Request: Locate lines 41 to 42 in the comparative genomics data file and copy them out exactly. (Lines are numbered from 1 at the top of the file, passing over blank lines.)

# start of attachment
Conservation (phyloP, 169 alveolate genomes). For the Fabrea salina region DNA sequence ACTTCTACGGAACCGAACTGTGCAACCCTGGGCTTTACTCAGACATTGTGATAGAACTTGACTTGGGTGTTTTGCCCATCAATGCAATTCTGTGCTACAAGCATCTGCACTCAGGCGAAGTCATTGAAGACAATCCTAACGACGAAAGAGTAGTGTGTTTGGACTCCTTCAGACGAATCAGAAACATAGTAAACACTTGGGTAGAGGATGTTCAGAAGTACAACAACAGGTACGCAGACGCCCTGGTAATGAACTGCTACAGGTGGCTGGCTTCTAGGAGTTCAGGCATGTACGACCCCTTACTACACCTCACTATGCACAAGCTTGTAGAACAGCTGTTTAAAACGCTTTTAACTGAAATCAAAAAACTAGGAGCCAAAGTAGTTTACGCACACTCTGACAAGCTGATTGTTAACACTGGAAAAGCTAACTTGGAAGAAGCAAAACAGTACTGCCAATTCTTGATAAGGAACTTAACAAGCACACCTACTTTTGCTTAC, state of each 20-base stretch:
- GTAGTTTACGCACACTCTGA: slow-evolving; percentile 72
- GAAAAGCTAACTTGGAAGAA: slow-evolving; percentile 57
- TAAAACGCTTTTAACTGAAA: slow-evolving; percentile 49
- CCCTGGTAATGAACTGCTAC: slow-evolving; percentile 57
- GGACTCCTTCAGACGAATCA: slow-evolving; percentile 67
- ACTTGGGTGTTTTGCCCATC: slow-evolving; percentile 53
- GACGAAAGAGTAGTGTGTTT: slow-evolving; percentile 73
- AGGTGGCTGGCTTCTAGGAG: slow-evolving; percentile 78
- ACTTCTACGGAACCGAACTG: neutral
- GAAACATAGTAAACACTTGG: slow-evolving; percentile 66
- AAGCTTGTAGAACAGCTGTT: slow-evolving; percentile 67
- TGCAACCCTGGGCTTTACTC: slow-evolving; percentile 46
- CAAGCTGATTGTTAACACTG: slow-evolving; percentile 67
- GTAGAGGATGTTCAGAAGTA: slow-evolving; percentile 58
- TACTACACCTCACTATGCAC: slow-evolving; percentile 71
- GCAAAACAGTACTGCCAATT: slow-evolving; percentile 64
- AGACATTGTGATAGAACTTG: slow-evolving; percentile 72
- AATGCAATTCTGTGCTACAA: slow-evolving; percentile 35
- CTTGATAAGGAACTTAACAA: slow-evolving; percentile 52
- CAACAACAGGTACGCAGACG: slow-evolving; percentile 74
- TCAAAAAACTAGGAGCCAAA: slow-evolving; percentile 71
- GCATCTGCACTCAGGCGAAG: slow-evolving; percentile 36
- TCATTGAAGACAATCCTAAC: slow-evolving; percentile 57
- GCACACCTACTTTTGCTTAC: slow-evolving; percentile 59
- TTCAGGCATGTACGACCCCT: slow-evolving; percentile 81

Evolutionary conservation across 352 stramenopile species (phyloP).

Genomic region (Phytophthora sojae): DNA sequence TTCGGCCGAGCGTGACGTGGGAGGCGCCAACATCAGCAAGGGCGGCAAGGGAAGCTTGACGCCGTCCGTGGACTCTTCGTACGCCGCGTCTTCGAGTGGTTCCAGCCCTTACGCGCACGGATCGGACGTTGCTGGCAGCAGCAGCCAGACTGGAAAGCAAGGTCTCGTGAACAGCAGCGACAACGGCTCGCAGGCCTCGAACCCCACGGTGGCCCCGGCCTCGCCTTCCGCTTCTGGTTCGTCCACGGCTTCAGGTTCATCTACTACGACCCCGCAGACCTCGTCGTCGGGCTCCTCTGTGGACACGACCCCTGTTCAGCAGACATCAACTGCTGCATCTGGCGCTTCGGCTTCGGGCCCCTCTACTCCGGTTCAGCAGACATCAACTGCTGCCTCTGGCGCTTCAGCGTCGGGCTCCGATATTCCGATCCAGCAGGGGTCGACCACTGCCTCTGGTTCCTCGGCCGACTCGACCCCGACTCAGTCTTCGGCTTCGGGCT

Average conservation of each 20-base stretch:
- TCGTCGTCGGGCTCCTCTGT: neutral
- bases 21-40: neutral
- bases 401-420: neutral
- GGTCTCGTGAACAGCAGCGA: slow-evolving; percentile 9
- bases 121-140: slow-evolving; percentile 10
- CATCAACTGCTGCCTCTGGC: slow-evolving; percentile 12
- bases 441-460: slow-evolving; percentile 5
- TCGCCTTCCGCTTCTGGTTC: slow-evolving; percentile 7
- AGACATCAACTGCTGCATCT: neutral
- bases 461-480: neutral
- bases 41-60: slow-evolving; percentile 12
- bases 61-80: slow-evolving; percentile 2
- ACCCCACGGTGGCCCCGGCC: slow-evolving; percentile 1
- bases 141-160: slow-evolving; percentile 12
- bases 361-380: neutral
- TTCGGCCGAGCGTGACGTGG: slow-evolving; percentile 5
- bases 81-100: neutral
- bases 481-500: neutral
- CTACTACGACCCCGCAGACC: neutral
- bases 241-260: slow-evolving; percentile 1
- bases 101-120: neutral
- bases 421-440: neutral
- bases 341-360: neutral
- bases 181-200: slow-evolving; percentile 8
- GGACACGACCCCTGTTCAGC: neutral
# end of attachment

- bases 61-80: slow-evolving; percentile 2
- ACCCCACGGTGGCCCCGGCC: slow-evolving; percentile 1